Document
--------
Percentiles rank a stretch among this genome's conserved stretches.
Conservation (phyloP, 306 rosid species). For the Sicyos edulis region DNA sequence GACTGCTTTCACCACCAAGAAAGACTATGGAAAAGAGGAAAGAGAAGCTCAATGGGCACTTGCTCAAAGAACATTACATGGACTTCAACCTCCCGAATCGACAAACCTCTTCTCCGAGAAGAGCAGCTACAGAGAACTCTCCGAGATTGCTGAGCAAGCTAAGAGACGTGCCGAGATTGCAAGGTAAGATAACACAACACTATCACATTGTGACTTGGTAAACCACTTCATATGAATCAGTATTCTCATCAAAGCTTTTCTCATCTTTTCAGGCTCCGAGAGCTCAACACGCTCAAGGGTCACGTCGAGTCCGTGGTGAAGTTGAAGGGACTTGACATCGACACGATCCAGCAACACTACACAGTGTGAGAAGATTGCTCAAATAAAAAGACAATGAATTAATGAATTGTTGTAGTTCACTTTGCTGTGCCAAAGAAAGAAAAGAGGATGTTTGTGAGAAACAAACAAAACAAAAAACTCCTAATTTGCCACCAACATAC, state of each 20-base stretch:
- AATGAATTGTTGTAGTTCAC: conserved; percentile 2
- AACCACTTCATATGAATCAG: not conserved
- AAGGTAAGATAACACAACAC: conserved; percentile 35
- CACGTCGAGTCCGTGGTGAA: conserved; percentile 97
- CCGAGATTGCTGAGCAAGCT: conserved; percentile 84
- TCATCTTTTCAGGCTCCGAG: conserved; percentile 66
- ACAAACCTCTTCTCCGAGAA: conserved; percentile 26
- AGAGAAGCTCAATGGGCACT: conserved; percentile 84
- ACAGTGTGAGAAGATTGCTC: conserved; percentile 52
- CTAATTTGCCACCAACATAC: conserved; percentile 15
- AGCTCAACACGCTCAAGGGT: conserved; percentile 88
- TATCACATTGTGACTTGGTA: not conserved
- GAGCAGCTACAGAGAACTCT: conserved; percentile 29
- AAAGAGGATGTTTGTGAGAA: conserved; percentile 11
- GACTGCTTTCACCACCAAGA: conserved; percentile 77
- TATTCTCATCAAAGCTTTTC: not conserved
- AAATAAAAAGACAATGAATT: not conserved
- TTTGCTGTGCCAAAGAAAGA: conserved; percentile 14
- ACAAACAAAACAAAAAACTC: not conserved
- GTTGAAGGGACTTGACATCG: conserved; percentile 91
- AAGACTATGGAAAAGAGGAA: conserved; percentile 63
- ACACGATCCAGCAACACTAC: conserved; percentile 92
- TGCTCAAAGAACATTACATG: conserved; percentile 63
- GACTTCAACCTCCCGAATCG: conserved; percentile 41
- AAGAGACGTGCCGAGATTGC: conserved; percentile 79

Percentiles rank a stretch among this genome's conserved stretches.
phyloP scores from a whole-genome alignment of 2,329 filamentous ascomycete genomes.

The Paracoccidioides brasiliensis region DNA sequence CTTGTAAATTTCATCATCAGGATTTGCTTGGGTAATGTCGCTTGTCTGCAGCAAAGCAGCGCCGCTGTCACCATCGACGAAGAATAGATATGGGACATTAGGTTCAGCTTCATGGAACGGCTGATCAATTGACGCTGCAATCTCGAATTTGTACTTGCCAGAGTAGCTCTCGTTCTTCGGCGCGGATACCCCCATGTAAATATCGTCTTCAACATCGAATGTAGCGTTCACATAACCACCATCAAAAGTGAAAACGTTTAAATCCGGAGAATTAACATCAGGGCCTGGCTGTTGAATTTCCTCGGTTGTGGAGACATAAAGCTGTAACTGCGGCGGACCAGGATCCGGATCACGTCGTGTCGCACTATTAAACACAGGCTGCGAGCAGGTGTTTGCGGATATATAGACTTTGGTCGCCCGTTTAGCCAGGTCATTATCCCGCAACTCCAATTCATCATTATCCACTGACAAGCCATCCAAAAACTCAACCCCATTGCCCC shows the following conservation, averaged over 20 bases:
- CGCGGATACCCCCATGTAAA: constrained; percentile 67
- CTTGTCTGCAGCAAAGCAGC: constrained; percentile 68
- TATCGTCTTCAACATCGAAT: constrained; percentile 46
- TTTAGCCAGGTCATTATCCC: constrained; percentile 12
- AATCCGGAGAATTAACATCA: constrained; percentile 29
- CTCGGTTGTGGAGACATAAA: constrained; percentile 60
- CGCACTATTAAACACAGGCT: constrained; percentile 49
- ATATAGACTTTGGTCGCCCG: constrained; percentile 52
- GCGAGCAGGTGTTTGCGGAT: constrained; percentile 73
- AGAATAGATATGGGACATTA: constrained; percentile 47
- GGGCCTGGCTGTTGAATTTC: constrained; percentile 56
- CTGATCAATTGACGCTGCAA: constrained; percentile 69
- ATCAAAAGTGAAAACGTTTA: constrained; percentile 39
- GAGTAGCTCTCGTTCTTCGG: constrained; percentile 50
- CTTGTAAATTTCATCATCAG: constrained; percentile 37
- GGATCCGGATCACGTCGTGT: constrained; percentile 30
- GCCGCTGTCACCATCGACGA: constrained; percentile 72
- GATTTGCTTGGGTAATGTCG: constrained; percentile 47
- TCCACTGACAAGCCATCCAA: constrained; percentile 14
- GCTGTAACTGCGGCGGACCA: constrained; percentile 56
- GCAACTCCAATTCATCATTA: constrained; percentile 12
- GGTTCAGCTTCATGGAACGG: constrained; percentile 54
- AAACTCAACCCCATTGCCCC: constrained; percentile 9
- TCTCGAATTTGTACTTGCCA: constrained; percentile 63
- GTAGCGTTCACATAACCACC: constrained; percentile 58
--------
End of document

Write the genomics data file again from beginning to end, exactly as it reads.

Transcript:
Percentiles rank a stretch among this genome's conserved stretches.
Conservation (phyloP, 306 rosid species). For the Sicyos edulis region DNA sequence GACTGCTTTCACCACCAAGAAAGACTATGGAAAAGAGGAAAGAGAAGCTCAATGGGCACTTGCTCAAAGAACATTACATGGACTTCAACCTCCCGAATCGACAAACCTCTTCTCCGAGAAGAGCAGCTACAGAGAACTCTCCGAGATTGCTGAGCAAGCTAAGAGACGTGCCGAGATTGCAAGGTAAGATAACACAACACTATCACATTGTGACTTGGTAAACCACTTCATATGAATCAGTATTCTCATCAAAGCTTTTCTCATCTTTTCAGGCTCCGAGAGCTCAACACGCTCAAGGGTCACGTCGAGTCCGTGGTGAAGTTGAAGGGACTTGACATCGACACGATCCAGCAACACTACACAGTGTGAGAAGATTGCTCAAATAAAAAGACAATGAATTAATGAATTGTTGTAGTTCACTTTGCTGTGCCAAAGAAAGAAAAGAGGATGTTTGTGAGAAACAAACAAAACAAAAAACTCCTAATTTGCCACCAACATAC, state of each 20-base stretch:
- AATGAATTGTTGTAGTTCAC: conserved; percentile 2
- AACCACTTCATATGAATCAG: not conserved
- AAGGTAAGATAACACAACAC: conserved; percentile 35
- CACGTCGAGTCCGTGGTGAA: conserved; percentile 97
- CCGAGATTGCTGAGCAAGCT: conserved; percentile 84
- TCATCTTTTCAGGCTCCGAG: conserved; percentile 66
- ACAAACCTCTTCTCCGAGAA: conserved; percentile 26
- AGAGAAGCTCAATGGGCACT: conserved; percentile 84
- ACAGTGTGAGAAGATTGCTC: conserved; percentile 52
- CTAATTTGCCACCAACATAC: conserved; percentile 15
- AGCTCAACACGCTCAAGGGT: conserved; percentile 88
- TATCACATTGTGACTTGGTA: not conserved
- GAGCAGCTACAGAGAACTCT: conserved; percentile 29
- AAAGAGGATGTTTGTGAGAA: conserved; percentile 11
- GACTGCTTTCACCACCAAGA: conserved; percentile 77
- TATTCTCATCAAAGCTTTTC: not conserved
- AAATAAAAAGACAATGAATT: not conserved
- TTTGCTGTGCCAAAGAAAGA: conserved; percentile 14
- ACAAACAAAACAAAAAACTC: not conserved
- GTTGAAGGGACTTGACATCG: conserved; percentile 91
- AAGACTATGGAAAAGAGGAA: conserved; percentile 63
- ACACGATCCAGCAACACTAC: conserved; percentile 92
- TGCTCAAAGAACATTACATG: conserved; percentile 63
- GACTTCAACCTCCCGAATCG: conserved; percentile 41
- AAGAGACGTGCCGAGATTGC: conserved; percentile 79

Percentiles rank a stretch among this genome's conserved stretches.
phyloP scores from a whole-genome alignment of 2,329 filamentous ascomycete genomes.

The Paracoccidioides brasiliensis region DNA sequence CTTGTAAATTTCATCATCAGGATTTGCTTGGGTAATGTCGCTTGTCTGCAGCAAAGCAGCGCCGCTGTCACCATCGACGAAGAATAGATATGGGACATTAGGTTCAGCTTCATGGAACGGCTGATCAATTGACGCTGCAATCTCGAATTTGTACTTGCCAGAGTAGCTCTCGTTCTTCGGCGCGGATACCCCCATGTAAATATCGTCTTCAACATCGAATGTAGCGTTCACATAACCACCATCAAAAGTGAAAACGTTTAAATCCGGAGAATTAACATCAGGGCCTGGCTGTTGAATTTCCTCGGTTGTGGAGACATAAAGCTGTAACTGCGGCGGACCAGGATCCGGATCACGTCGTGTCGCACTATTAAACACAGGCTGCGAGCAGGTGTTTGCGGATATATAGACTTTGGTCGCCCGTTTAGCCAGGTCATTATCCCGCAACTCCAATTCATCATTATCCACTGACAAGCCATCCAAAAACTCAACCCCATTGCCCC shows the following conservation, averaged over 20 bases:
- CGCGGATACCCCCATGTAAA: constrained; percentile 67
- CTTGTCTGCAGCAAAGCAGC: constrained; percentile 68
- TATCGTCTTCAACATCGAAT: constrained; percentile 46
- TTTAGCCAGGTCATTATCCC: constrained; percentile 12
- AATCCGGAGAATTAACATCA: constrained; percentile 29
- CTCGGTTGTGGAGACATAAA: constrained; percentile 60
- CGCACTATTAAACACAGGCT: constrained; percentile 49
- ATATAGACTTTGGTCGCCCG: constrained; percentile 52
- GCGAGCAGGTGTTTGCGGAT: constrained; percentile 73
- AGAATAGATATGGGACATTA: constrained; percentile 47
- GGGCCTGGCTGTTGAATTTC: constrained; percentile 56
- CTGATCAATTGACGCTGCAA: constrained; percentile 69
- ATCAAAAGTGAAAACGTTTA: constrained; percentile 39
- GAGTAGCTCTCGTTCTTCGG: constrained; percentile 50
- CTTGTAAATTTCATCATCAG: constrained; percentile 37
- GGATCCGGATCACGTCGTGT: constrained; percentile 30
- GCCGCTGTCACCATCGACGA: constrained; percentile 72
- GATTTGCTTGGGTAATGTCG: constrained; percentile 47
- TCCACTGACAAGCCATCCAA: constrained; percentile 14
- GCTGTAACTGCGGCGGACCA: constrained; percentile 56
- GCAACTCCAATTCATCATTA: constrained; percentile 12
- GGTTCAGCTTCATGGAACGG: constrained; percentile 54
- AAACTCAACCCCATTGCCCC: constrained; percentile 9
- TCTCGAATTTGTACTTGCCA: constrained; percentile 63
- GTAGCGTTCACATAACCACC: constrained; percentile 58